Prospective longitudinal evaluation of men with initial prostate specific antigen levels of 4.0 ng./ml. or less

Clifford H. Harris, Bruce L. Dalkin, Elleen Martin, Phyllis C. Marx, Frederick R Ahmann

Research output: Contribution to journalArticle

18 Citations (Scopus)

Abstract

Purpose: We evaluated the 3-year longitudinal changes in serial serum prostate specific antigen (PSA) levels in men with an initial PSA of 4.0 ng./ml. or less and no suspicion of prostate cancer. Materials and Methods: A total of 760 men with an initial PSA of 4.0 ng./ml. or less plus a normal or suspicious digital rectal examination and a benign prostate biopsy was enrolled into an every 4-month PSA monitoring study. Results: Of the 559 men with an initial PSA of 2.0 ng./ml. or less only 3 (0.5%) had a persistently abnormal PSA for 3 years and 1 cancer (0.2%) was detected, and 48 men had a PSA velocity of 0.8 ng./ml. per year or more at year 1 but only 1 (2%) had a persistent rate of increase (2.4 ng./ml. per year) at 3 years. Of the 201 men with a PSA of 2.1 to 4.0 ng./ml. 85 had an abnormal PSA but only 37 (43%) met the criteria for biopsy. Only 8 of 23 biopsies (35%) revealed cancer. Of the 201 men 24 had a PSA velocity of 0.8 ng./ml. per year or more at year 1 but only 4 had persistence for 3 years. All 4 men had cancer but they were identified as at high risk by PSA criteria. Conclusions: Men with a PSA of 2.0 ng./ml. or less are at low risk for an abnormal PSA or cancer within 3 years and annual monitoring may not be necessary. However, annual monitoring is clinically useful in men with an initial PSA of 2.1 to 4.0 ng./ml. Also, serial monitoring with interval testing in men whose PSA becomes greater than 4.0 ng./ml. is beneficial in identifying a high risk group requiring biopsy. Finally, PSA velocity did not add further to cancer detection in this population.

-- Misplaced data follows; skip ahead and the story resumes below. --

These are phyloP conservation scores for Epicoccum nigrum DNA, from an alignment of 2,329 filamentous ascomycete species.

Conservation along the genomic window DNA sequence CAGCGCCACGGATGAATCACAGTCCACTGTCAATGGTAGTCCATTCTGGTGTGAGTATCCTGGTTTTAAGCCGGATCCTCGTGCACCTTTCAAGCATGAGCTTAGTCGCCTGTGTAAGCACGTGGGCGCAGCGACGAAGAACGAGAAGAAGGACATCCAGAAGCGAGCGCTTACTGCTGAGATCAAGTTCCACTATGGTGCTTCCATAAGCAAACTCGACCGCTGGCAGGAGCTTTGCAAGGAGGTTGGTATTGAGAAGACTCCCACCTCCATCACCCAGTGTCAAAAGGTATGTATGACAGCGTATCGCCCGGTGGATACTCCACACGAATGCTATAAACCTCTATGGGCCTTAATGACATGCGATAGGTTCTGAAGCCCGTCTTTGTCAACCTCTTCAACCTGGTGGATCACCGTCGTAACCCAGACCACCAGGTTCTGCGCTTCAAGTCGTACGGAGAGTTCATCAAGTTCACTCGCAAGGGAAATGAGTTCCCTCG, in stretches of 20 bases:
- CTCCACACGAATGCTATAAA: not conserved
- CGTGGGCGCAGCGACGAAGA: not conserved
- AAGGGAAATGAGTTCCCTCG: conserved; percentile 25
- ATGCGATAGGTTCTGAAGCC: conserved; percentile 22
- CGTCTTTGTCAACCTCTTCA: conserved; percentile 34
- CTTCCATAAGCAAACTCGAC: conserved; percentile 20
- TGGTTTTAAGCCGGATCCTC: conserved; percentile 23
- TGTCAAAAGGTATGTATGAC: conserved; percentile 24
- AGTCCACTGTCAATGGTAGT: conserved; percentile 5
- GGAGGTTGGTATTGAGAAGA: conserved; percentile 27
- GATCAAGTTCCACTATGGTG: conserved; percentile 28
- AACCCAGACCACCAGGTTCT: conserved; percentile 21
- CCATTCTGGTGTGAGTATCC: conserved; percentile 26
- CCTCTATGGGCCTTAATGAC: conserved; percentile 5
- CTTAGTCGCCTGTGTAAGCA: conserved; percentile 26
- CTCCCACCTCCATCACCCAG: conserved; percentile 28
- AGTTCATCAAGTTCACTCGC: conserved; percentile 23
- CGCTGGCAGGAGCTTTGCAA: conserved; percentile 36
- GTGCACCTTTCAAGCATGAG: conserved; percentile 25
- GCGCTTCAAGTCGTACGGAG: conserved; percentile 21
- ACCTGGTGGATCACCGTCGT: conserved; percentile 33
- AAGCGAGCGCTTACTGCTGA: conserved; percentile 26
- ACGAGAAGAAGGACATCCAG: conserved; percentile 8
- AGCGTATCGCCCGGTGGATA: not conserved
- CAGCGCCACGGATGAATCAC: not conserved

Original languageEnglish (US)
Pages (from-to)1740-1743
Number of pages4
JournalJournal of Urology
Volume157
Issue number5
DOIs
StatePublished - May 1997

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Prostate-Specific Antigen
Biopsy
Neoplasms
Digital Rectal Examination
Prostate
Prostatic Neoplasms

Keywords

  • prostate
  • prostate-specific antigen
  • prostatic neoplasms

ASJC Scopus subject areas

  • Urology

Cite this

Prospective longitudinal evaluation of men with initial prostate specific antigen levels of 4.0 ng./ml. or less. / Harris, Clifford H.; Dalkin, Bruce L.; Martin, Elleen; Marx, Phyllis C.; Ahmann, Frederick R.

In: Journal of Urology, Vol. 157, No. 5, 05.1997, p. 1740-1743.

Research output: Contribution to journalArticle

Harris, Clifford H. ; Dalkin, Bruce L. ; Martin, Elleen ; Marx, Phyllis C. ; Ahmann, Frederick R. / Prospective longitudinal evaluation of men with initial prostate specific antigen levels of 4.0 ng./ml. or less. In: Journal of Urology. 1997 ; Vol. 157, No. 5. pp. 1740-1743.
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title = "Prospective longitudinal evaluation of men with initial prostate specific antigen levels of 4.0 ng./ml. or less",
abstract = "Purpose: We evaluated the 3-year longitudinal changes in serial serum prostate specific antigen (PSA) levels in men with an initial PSA of 4.0 ng./ml. or less and no suspicion of prostate cancer. Materials and Methods: A total of 760 men with an initial PSA of 4.0 ng./ml. or less plus a normal or suspicious digital rectal examination and a benign prostate biopsy was enrolled into an every 4-month PSA monitoring study. Results: Of the 559 men with an initial PSA of 2.0 ng./ml. or less only 3 (0.5{\%}) had a persistently abnormal PSA for 3 years and 1 cancer (0.2{\%}) was detected, and 48 men had a PSA velocity of 0.8 ng./ml. per year or more at year 1 but only 1 (2{\%}) had a persistent rate of increase (2.4 ng./ml. per year) at 3 years. Of the 201 men with a PSA of 2.1 to 4.0 ng./ml. 85 had an abnormal PSA but only 37 (43{\%}) met the criteria for biopsy. Only 8 of 23 biopsies (35{\%}) revealed cancer. Of the 201 men 24 had a PSA velocity of 0.8 ng./ml. per year or more at year 1 but only 4 had persistence for 3 years. All 4 men had cancer but they were identified as at high risk by PSA criteria. Conclusions: Men with a PSA of 2.0 ng./ml. or less are at low risk for an abnormal PSA or cancer within 3 years and annual monitoring may not be necessary. However, annual monitoring is clinically useful in men with an initial PSA of 2.1 to 4.0 ng./ml. Also, serial monitoring with interval testing in men whose PSA becomes greater than 4.0 ng./ml. is beneficial in identifying a high risk group requiring biopsy. Finally, PSA velocity did not add further to cancer detection in this population.",